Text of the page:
Glossary

Acute Of short duration and relatively severe.
Adjustment The specific application of forces used to facilitate the body’s correction of nerve interference. This can be accomplished through manual practices or with the use of an Activator Device.
Anterior Toward the front of the body.
Arthritis Inflammation of a joint which is often accompanied by symptoms and changes in structure.
Atlas The uppermost and most freely movable bone of the spine.
Biomechanics The application of mechanical laws to living structures.
Axis The second cervical vertebra.
Bone Spur A bony outgrowth. A calcium deposition which can be part of the body’s response to abnormal motion or position of bones in the spine
or elsewhere.
Cervical The vertebrae of the neck, usually seven bones.
Chiropractic A primary health care profession in which professional responsibility and authority are focused on the anatomy of the spine and immediate
articulation, and the condition of nerve interference. It is also a practice, which encompasses educating, advising about and addressing nerve interference.
Chronic Persisting for a long period of time. A problem showing little change or with a slow progression.
Coccyx A series of small bones below the sacrum that are also known as the tailbone.
Compensation Reaction A new problem that results from the body’s attempt to respond to a problem elsewhere.
Compression Lesion A malfunctioning spinal bone or soft tissue that puts direct pressure on a nerve, distorting its function. A relatively
rare phenomenon that is commonly referred to as a pinched nerve. (See Facilitative Lesion)
Degeneration Your spinal bones begin to deform; your discs swell, then shrink; your ligaments, tendons and muscles begin to harden and weaken; and your entire spinal column loses its balance, flexibility, stability and strength.
Disc A cartilage (cushion/pad) that separates spinal vertebrae, absorbs shocks to the spine, protects the nervous system and assists in creating the four normal curves of spine. A disc can bulge, herniated or rupture, but because of the way they connect to the vertebrae above and below, a disc can’t ‘slip.’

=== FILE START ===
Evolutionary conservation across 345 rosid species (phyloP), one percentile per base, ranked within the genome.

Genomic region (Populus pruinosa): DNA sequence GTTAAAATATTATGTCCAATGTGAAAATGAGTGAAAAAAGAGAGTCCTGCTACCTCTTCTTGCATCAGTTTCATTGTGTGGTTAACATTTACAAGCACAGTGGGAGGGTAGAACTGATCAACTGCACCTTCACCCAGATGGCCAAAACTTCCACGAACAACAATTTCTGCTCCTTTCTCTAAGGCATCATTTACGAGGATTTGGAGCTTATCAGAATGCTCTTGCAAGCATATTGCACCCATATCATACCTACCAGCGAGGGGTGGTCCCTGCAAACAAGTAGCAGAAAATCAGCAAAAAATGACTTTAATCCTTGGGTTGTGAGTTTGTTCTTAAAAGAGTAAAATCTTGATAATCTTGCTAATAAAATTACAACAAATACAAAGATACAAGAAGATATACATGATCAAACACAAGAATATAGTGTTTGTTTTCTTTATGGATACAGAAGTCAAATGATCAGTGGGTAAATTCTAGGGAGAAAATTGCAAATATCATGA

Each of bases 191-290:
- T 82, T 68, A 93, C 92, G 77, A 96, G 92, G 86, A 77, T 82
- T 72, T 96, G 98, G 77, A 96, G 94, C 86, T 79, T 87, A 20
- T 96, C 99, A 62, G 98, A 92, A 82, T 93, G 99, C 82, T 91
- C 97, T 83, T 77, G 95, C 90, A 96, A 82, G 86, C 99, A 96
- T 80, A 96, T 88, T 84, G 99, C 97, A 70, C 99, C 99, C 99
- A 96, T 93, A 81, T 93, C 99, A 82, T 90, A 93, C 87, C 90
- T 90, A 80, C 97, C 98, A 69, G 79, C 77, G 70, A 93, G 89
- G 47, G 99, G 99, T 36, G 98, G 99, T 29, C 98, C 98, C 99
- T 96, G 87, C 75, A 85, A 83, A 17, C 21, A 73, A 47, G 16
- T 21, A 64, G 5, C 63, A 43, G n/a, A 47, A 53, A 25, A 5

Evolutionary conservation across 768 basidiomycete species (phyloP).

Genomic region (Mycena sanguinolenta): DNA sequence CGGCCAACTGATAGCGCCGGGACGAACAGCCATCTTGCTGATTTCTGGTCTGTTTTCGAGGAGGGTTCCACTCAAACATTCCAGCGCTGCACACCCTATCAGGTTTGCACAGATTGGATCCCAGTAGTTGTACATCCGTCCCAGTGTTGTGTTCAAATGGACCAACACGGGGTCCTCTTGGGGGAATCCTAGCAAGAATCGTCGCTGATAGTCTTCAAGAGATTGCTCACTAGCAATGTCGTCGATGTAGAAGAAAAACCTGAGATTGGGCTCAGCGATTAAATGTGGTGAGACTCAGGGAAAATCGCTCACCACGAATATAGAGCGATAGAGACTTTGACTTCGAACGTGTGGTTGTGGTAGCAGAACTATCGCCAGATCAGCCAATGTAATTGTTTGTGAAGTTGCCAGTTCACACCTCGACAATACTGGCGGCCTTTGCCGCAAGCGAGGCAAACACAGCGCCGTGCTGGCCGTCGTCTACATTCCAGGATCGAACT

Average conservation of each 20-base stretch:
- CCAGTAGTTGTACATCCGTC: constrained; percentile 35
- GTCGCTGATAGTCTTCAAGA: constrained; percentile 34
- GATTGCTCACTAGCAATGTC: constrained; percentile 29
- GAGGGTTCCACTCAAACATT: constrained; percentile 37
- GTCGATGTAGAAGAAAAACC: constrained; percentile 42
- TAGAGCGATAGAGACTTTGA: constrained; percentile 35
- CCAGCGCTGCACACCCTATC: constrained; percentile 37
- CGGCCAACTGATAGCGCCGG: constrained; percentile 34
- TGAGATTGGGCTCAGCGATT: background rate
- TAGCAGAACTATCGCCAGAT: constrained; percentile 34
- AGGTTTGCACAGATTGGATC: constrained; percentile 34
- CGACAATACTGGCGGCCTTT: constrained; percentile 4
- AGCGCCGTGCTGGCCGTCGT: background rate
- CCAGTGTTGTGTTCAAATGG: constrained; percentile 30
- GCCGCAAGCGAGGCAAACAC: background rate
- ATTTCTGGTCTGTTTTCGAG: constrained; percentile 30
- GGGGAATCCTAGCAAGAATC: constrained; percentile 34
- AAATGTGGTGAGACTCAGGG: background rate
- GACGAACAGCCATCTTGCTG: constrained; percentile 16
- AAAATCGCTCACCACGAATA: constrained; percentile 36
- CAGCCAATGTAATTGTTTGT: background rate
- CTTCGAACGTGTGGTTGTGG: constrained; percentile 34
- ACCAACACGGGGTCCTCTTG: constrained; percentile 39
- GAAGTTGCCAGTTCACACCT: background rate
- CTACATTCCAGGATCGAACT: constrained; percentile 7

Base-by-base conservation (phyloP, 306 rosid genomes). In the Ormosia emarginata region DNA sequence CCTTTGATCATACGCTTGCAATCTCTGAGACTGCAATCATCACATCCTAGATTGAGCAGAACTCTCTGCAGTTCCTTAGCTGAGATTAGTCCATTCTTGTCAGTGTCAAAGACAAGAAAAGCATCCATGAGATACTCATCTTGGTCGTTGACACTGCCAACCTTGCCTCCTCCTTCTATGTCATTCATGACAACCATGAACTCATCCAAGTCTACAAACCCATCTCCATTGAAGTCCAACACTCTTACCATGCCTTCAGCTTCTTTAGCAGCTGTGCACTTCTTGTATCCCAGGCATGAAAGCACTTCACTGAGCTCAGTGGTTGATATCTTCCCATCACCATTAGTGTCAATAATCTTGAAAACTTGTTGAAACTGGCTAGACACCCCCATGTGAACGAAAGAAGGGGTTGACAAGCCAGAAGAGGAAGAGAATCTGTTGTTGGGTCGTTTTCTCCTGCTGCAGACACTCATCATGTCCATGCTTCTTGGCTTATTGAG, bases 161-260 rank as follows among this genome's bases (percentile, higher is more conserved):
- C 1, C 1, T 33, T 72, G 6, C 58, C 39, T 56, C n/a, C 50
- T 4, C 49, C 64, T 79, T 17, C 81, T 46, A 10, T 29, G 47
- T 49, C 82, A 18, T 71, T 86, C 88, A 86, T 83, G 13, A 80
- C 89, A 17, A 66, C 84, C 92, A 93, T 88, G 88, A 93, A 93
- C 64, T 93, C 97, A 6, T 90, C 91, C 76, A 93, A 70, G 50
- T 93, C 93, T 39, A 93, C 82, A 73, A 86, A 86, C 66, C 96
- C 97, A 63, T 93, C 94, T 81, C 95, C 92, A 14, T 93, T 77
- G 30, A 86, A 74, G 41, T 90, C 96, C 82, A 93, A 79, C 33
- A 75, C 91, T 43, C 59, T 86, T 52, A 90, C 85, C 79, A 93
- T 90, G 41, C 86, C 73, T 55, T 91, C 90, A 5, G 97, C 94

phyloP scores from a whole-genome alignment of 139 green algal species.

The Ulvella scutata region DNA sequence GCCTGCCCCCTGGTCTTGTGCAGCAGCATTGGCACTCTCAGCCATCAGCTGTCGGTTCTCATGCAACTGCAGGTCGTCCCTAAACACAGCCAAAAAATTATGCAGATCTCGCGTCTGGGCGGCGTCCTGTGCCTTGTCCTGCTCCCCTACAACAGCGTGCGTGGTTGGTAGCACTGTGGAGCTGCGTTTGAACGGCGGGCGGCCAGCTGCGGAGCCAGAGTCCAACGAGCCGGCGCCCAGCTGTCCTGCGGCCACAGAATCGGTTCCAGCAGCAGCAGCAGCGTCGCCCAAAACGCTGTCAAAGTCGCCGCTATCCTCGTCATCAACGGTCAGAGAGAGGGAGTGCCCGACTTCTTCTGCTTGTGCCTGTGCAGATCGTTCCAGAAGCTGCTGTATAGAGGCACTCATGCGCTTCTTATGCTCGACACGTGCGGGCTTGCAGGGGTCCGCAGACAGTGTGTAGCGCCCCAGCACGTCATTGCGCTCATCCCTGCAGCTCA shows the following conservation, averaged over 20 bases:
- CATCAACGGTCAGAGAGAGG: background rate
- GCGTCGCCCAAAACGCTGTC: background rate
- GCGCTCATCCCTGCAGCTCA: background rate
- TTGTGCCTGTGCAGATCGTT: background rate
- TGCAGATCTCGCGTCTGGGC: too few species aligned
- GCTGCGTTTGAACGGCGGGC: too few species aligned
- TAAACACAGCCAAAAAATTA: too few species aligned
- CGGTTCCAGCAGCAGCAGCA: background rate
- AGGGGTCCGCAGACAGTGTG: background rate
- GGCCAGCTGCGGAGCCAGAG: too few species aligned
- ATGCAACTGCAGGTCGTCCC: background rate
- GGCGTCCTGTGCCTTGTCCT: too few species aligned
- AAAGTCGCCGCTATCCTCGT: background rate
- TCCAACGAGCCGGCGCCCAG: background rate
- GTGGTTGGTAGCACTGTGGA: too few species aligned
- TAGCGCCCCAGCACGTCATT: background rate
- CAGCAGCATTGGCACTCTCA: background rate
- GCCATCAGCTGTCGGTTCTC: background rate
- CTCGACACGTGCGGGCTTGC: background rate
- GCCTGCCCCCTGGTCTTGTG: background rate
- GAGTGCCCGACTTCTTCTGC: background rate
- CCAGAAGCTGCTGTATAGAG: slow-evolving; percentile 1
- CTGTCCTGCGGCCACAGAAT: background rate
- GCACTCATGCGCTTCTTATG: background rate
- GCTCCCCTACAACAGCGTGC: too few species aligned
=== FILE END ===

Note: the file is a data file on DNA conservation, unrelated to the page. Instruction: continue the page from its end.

Edema A condition in which fluid fills a damaged joint area causing swelling; similar to the swelling of a sprained ankle or black eye.
Extremity Lower or upper limbs, such as a leg or arm.
Facet The joint surface of a spinal bone, facing the adjacent bone above or below.
Facilitative Lesion A twisting, stretching, chafing or irritation of nerve tissue from malfunctioning spinal structures.
Fixation Being held in a fixed position. “Stuck.” A joint with restricted movement.
Foramen An opening, a hole or passageway in a bone for blood vessels or nerves.
Health A state of optimal physical, mental and social well-being and not merely the absence of disease and infirmity. When your body works the way it was designed to work.
Herniation A protrusion of an organ or part of an organ through the wall that normally contains it.
Hypermobility Too much movement.
Hypomobility Restricted movement.
Ilium One of the two large bones that form the pelvis; the hipbone.
Inflammation A reaction of soft tissue due to injury that may include malfunction, discomfort, rise in temperature, swelling and increased blood supply.